By Kim Polacek, APR, CPRC - June 09, 2022
Moffitt Cancer Center and the global research community have lost a great leader, scientist and collaborator. Dr. Robert J. Gillies died Tuesday morning after an extended illness. His recruitment in 2008 elevated Moffitt’s scientific stature, and his vision and work over the past 14 years made an indelible mark on the cancer center’s success and helped pave the way for our future.
“It is indeed rare for a single investigator to have major impacts on such a broad swath of disciplines. Bob did just that, where he was the Father of Radiomics, a leader in cancer metabolism and evolution, and an innovator in drug development and radiopharmaceuticals. He was indeed a jack-of-all-cancer-trades, and we are unlikely to find his like again. We were blessed by his presence and are inspired by his legacy,” said Moffitt Center Director Dr. John Cleveland.
Gillies was an exceptional and fearless investigator whose pioneering work spanned molecular, cellular and animal studies, clinical trials and image analytics. One key area was his work establishing that the pathophysiological microenvironment of early cancers is extremely hostile, where it exerts powerful evolutionary selection for the outgrowth of malignant clones and contributes to genomic plasticity and the heterogeneity of solid tumors. Given these findings and many others from his group, Gillies and his Moffitt colleague Dr. Bob Gatenby believed cancers could really only be understood through the lens of Darwinian evolution, and together with Dr. Sandy Anderson, they have led the field of cancer evolution to the prominence that it holds today.
“Bob was a brilliant and innovative scientist who generously shared his talent and creativity with everyone who had the pleasure of working with him. He was a wonderful friend and colleague who will be deeply missed,” said Gatenby.
Notably, these studies also led Gillies to launch truly transformative studies that focused on functional and molecular imaging of cancer, specifically with an emphasis on the use of imaging to inform evolutionary models of carcinogenesis and the response to therapy. His work developed the field of radiomics, where one can extract minable data from quantitative features of medical images. His radiomics research, specifically in lung cancer, has helped vastly improve screening and diagnosis, as well as guide clinical decision-making and outcomes monitoring. Often referred to as the “Father of Radiomics,” his vision was for radiomics to be part of the standard clinical workflow in oncology.
Gillies’ work has and will continue to have a lasting impact on cancer research and clinical practice. During his nearly 50-year career, he published more than 400 peer-reviewed articles, many of which were firsts in his field.
- First to grow and maintain cancer cells at high density in a nuclear magnetic resonance-compatible bioreactor
- First to show that the extracellular, and not the intracellular, pH of solid tumors was acidic in vivo
- First pH image of a tumor
- First to show that neutralizing pH could reduce metastases and improve immune therapy
- First to propose a physiologically relevant evolutionary model of carcinogenesis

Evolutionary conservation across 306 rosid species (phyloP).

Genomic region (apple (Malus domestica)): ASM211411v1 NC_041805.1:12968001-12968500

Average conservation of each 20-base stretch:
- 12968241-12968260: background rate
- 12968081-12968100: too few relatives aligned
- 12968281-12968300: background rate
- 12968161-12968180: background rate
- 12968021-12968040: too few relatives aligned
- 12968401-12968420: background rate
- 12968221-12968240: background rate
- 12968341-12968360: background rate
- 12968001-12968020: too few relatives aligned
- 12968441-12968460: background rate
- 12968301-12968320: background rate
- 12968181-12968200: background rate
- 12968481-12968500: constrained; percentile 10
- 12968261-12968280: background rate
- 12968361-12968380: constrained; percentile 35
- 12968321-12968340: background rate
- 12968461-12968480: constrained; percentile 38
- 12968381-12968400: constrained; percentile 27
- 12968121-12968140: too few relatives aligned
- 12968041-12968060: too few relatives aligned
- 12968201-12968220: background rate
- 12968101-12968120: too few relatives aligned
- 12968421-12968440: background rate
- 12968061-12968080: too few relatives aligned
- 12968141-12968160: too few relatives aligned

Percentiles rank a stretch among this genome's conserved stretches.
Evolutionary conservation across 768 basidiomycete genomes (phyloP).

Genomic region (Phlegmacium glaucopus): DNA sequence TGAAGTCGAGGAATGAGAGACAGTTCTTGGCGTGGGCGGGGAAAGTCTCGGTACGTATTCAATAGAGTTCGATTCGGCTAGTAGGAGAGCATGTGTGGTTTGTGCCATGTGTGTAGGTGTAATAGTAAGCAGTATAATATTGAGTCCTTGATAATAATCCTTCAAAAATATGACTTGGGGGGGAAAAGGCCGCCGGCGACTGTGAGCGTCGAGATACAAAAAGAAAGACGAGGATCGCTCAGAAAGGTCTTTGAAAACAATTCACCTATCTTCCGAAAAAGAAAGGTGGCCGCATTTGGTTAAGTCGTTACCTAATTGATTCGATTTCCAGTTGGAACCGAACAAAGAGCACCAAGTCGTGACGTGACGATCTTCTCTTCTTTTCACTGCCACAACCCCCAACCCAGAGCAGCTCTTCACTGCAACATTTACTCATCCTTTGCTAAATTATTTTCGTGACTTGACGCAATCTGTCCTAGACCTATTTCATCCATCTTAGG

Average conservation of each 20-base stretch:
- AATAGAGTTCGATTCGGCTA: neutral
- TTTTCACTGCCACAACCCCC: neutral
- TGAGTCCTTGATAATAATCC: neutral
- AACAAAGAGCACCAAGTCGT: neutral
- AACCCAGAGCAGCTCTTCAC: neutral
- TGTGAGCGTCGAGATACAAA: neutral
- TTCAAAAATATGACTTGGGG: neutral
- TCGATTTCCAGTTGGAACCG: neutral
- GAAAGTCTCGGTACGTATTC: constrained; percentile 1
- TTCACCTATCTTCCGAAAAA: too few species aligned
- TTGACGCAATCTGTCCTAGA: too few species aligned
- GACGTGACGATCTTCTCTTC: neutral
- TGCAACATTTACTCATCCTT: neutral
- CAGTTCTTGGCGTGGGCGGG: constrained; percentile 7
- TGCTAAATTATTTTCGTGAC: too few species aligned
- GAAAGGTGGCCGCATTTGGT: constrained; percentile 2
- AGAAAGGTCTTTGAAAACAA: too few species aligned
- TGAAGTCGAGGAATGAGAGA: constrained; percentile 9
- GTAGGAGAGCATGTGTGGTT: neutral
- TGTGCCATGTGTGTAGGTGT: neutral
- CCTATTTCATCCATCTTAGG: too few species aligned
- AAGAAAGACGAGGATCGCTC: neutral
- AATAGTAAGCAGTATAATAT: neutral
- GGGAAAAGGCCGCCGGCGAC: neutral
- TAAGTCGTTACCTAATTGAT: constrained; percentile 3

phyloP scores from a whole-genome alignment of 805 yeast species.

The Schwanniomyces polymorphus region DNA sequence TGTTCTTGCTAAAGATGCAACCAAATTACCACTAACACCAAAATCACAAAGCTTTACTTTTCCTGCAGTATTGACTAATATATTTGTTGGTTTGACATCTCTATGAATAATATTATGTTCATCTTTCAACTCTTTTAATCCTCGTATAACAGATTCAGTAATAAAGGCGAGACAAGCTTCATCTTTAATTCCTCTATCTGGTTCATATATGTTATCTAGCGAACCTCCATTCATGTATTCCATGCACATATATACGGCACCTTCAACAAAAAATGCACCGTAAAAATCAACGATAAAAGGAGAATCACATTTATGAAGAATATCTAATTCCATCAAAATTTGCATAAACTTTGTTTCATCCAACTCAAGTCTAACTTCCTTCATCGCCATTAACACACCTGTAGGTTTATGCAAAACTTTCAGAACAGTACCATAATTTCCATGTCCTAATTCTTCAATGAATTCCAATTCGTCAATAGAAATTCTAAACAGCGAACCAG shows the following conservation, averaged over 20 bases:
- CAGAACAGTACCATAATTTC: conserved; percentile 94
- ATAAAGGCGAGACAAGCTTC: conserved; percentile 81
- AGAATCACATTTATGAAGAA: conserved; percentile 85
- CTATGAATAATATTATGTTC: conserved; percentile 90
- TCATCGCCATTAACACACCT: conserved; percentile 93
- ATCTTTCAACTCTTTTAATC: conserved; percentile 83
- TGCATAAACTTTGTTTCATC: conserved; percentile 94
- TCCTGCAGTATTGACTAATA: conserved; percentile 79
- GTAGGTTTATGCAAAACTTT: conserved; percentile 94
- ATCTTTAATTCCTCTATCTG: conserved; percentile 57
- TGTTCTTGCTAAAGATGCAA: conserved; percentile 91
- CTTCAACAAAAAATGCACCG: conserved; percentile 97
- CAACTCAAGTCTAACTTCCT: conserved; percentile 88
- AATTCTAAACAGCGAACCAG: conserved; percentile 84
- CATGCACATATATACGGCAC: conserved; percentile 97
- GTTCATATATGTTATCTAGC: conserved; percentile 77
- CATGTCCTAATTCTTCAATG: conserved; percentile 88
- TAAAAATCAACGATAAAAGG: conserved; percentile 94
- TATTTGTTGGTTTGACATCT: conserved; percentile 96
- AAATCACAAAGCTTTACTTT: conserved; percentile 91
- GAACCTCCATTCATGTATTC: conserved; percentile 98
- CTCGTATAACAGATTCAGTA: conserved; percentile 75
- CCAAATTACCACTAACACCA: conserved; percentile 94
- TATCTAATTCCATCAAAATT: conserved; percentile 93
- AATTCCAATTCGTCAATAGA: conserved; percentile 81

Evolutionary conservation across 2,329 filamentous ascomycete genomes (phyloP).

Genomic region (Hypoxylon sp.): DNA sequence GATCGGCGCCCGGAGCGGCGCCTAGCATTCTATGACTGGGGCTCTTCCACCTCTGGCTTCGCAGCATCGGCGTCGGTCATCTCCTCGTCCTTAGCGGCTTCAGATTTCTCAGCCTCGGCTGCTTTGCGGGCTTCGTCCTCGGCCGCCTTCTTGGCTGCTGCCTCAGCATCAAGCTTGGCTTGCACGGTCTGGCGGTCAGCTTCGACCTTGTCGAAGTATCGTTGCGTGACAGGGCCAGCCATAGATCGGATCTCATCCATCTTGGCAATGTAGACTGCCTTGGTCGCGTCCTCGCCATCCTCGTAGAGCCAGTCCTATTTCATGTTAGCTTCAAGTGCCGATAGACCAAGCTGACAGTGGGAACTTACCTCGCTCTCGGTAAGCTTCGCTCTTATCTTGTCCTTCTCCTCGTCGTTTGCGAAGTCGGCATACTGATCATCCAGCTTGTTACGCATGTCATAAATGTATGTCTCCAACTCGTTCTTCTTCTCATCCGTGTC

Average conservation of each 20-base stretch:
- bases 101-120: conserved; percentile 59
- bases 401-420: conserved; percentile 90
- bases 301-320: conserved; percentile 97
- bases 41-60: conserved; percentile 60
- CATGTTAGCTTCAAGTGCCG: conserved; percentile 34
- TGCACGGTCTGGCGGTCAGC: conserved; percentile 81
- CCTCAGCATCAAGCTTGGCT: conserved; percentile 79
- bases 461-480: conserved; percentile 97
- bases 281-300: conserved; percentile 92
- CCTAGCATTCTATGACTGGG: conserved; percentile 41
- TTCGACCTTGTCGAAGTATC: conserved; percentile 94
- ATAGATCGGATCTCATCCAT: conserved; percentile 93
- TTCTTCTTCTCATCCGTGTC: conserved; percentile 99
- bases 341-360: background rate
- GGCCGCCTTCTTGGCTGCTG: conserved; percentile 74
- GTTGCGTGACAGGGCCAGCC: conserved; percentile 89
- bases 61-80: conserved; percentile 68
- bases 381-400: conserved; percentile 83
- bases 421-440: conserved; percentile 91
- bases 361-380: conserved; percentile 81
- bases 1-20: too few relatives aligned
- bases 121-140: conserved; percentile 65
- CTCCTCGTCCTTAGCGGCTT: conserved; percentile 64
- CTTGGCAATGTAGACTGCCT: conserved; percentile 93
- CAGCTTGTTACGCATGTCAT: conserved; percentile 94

- First to define radiomics as a discipline
- First to define intratumoral habitats as drivers of cancer evolution.
Gillies served in many leadership roles, including program leader and center of excellence director. His most recent leadership roles were the Martin Silbiger Chair of the Department of Cancer Physiology and vice chair for Research in the Department of Diagnostic Imaging and Interventional Radiology. He has been an incredible mentor throughout his career, mentoring nearly 80 students, postdoctoral fellows and faculty at Moffitt alone.
“Bob was a remarkable mentor and a hero to countless early-stage investigators throughout our institution and across the world. With Bob, everyone has an equal voice regardless of their title or experience. Among his numerous abilities, Bob had a truly unique gift of identifying raw talent and then providing them wisdom and guidance for success. As a close colleague of ours wrote about Bob, ‘He understood where he ended, and you began. That is the quintessential definition of gifted mentorship.’ And indeed, I owe so much of my success and accomplishments directly to Bob’s mentorship. I will forever miss my mentor, my colleague, my hero and my friend,” said Dr. Matthew Schabath.
Gillies’ commitment to cancer research and his colleagues did not go unnoticed. He received numerous awards over the years, including Moffitt’s Research Mentor of the Year in 2016, Moffitt’s Researcher of the Year in 2012, the Academy of Molecular Imaging’s Distinguished Basic Scientist Award in 2019 and a Gold Medal from the World Molecular Imaging Society in 2018. Additionally, he served as a steering committee member of the American Association for Cancer Research’s Cancer Evolution Working Group, which aims to elevate and educate the broader cancer research community about how evolutionary principles can advance cancer diagnostics, therapeutics and prevention strategies.
In addition to his scientific and leadership accolades, Gillies was a loving husband, wonderful father and doting grandfather. He is survived by his sister Beth Bream, his wife of almost 45 years, Christine Gillies, daughter Julia Ford, son-in-law Bryce Ford and grandchildren Kennedy Ford, 9, and Jackson Ford, 7; daughter Jessica Mueller, son-in-law Nick Mueller and grandsons Beckett Mueller, 7, and Nolan Mueller, 3.